Figure 2. The wind profiles of a site at different seasons. The figure clearly shows several effects, including that wind blows more strongly in winter. The increase in wind speed at higher layers of the atmosphere is likewise more pronounced in winter.

The revised guideline also includes more specific requirements for the ratio between the actual hub heights used in measurement and the hub heights of the planned turbines. Given this, the new requirements of the TR 6 essentially concern the informative value, reliability and representative nature of wind measurement and validation turbines and also, in particular, the use of wind measurements collected with laser-aided LIDAR (light detection and ranging) systems.

After all, key questions that have frequently played a minor role in the past are: Is the measurement period representative? Are data and results statistically validated and enable conclusions to be drawn for a service life of 20 years? In other words: do the measurements map the real-life conditions?

Figure 3. An example of the frequency distribution of wind directions for an entire year (left) and a three-month measurement (right), given in per cent per 30° sector. Where large variations in distribution occur as here, corrective actions are permitted according to FGW TR6 provided the data are filtered primarily from the sectors of the secondary directions of wind while the data from the main directions of wind remain unchanged. Following the corrections, as a minimum requirement the data set must correspond to an effective measurement period of at least three months to ensure the results are in conformity with the FGW requirements and thus valid.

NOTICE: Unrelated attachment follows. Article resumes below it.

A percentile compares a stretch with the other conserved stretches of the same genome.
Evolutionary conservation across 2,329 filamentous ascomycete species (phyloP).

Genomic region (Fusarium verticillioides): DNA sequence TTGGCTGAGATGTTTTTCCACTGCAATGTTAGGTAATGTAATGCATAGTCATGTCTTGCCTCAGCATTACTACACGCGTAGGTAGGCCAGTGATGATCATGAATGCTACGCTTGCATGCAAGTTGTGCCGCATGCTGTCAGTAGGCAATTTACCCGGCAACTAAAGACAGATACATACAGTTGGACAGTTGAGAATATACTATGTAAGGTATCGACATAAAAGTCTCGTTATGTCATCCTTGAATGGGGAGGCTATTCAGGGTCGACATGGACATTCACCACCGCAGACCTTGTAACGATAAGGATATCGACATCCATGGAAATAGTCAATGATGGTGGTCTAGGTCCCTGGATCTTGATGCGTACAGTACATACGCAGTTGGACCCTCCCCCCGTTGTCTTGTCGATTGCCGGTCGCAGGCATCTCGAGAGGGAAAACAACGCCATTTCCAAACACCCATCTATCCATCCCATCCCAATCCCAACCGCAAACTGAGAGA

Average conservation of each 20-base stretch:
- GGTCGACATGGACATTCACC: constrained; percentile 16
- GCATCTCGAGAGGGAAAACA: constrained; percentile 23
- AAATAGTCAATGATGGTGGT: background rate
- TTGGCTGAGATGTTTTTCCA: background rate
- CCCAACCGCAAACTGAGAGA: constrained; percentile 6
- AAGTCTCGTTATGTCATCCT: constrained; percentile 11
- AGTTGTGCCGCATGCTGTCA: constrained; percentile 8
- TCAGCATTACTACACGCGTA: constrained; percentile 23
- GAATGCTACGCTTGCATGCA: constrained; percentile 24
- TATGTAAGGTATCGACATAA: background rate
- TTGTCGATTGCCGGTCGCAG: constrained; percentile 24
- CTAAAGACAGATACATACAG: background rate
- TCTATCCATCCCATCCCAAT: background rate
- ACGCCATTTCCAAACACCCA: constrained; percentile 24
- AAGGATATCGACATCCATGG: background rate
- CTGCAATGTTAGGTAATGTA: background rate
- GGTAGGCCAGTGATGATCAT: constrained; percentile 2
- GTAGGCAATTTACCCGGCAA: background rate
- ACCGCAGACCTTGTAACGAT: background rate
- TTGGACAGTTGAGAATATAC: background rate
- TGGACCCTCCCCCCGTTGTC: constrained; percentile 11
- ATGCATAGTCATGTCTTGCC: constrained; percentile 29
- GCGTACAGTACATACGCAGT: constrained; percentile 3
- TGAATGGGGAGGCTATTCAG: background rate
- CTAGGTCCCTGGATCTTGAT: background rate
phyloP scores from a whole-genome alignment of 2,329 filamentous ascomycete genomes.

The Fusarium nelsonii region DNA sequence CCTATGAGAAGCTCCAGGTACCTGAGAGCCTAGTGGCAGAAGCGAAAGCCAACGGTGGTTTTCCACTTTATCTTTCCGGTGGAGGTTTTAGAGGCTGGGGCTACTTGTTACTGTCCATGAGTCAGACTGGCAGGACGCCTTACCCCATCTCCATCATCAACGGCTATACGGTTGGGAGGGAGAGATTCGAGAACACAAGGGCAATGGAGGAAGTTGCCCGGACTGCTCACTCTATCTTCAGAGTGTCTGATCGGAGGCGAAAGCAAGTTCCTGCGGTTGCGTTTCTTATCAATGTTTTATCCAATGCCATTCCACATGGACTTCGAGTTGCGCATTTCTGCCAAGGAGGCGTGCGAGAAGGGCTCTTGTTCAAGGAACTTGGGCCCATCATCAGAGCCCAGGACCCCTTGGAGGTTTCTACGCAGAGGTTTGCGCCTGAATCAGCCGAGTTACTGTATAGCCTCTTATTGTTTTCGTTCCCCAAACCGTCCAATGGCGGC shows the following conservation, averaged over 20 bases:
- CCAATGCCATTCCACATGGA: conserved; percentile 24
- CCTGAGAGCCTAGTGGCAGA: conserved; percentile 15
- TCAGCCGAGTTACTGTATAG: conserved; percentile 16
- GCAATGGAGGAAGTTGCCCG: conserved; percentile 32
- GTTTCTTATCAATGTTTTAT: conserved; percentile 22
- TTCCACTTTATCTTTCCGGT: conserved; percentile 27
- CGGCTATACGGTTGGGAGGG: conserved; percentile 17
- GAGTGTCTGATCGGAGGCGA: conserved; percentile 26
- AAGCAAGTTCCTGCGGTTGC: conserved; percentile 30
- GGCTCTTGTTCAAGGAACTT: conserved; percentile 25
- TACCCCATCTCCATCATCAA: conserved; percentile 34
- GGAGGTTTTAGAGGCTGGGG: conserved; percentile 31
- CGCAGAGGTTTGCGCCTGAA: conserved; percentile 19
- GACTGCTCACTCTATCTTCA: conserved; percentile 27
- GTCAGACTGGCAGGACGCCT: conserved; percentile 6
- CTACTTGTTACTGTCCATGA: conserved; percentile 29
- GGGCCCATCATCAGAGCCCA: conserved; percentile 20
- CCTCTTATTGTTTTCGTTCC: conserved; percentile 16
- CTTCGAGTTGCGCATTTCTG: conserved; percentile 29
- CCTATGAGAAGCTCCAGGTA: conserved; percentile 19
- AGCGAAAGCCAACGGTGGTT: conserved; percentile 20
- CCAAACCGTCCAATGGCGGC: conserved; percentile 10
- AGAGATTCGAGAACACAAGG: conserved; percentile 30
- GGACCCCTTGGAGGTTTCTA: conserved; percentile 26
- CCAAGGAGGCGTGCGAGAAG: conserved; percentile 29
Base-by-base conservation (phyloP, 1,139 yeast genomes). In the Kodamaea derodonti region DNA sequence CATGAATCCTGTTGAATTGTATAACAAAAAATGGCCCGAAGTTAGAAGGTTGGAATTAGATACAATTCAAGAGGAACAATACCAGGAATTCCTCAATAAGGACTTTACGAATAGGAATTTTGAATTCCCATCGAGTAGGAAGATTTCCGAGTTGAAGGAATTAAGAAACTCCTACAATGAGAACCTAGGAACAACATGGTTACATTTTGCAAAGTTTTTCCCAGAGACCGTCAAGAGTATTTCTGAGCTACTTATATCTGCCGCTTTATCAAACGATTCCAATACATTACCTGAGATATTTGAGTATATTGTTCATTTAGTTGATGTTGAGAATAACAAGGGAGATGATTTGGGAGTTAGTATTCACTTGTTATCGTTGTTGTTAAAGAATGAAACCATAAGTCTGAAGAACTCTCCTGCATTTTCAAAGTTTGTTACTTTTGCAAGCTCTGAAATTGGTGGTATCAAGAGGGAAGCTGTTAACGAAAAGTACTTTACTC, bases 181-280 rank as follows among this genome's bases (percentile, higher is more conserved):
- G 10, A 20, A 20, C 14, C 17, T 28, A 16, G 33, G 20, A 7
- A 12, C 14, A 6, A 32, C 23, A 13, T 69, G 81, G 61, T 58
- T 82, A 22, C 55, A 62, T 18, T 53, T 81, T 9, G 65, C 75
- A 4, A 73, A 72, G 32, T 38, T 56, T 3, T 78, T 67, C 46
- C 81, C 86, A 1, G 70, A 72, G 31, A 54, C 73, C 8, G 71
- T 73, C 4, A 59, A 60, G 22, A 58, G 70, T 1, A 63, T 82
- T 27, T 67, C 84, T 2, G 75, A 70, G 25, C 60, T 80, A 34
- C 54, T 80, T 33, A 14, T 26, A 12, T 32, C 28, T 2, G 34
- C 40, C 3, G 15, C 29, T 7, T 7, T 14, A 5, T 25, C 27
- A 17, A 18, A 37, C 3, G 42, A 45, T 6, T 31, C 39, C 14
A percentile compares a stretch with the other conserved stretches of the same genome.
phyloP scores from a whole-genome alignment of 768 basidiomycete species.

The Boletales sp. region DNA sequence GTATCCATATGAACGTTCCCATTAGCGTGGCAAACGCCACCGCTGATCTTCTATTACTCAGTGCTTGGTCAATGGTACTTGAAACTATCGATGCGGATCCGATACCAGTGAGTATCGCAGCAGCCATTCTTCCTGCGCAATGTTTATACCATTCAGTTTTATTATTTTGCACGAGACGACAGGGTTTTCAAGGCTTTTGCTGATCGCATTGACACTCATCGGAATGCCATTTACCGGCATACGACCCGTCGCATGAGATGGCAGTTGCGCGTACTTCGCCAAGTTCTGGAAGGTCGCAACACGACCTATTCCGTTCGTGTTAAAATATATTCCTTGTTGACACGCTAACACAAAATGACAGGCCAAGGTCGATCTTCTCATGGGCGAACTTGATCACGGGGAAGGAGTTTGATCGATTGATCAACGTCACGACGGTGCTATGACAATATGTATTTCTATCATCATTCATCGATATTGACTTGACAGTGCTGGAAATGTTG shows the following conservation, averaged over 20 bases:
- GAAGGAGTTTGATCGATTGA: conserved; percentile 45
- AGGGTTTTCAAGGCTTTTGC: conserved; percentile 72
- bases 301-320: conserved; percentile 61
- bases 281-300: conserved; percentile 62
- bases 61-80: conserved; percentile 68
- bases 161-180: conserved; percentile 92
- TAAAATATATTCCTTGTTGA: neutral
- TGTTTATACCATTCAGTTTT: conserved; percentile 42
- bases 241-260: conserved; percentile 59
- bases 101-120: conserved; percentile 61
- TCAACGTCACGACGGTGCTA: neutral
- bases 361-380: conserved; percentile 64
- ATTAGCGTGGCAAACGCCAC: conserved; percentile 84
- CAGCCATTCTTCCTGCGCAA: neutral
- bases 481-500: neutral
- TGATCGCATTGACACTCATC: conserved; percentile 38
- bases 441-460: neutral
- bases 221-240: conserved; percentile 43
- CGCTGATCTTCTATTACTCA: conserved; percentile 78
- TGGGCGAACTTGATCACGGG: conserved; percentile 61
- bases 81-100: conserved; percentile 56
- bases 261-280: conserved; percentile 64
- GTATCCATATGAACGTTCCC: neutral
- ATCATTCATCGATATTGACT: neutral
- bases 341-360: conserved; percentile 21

New, cost-effective methods that provide a realistic description of variable parameters even in short measurement periods are in demand. Wind speed over the course of the day, over the course of the year, by height above ground level and by wind direction are primary among these parameters; they vary strongly from site to site and, as unknown variables in the equation, have the greatest influence on the actual yields of a wind farm. The updated TR6 places greater emphasis on this aspect, with the situation being reflected in the stricter requirements.

TÜV SÜD’s wind experts have developed an improved measurement method that satisfies the requirements of the revised TR6 and enables informative and reliable yield predictions and wind reports to be delivered in a relatively short period and in compliance with the Technical Guidelines.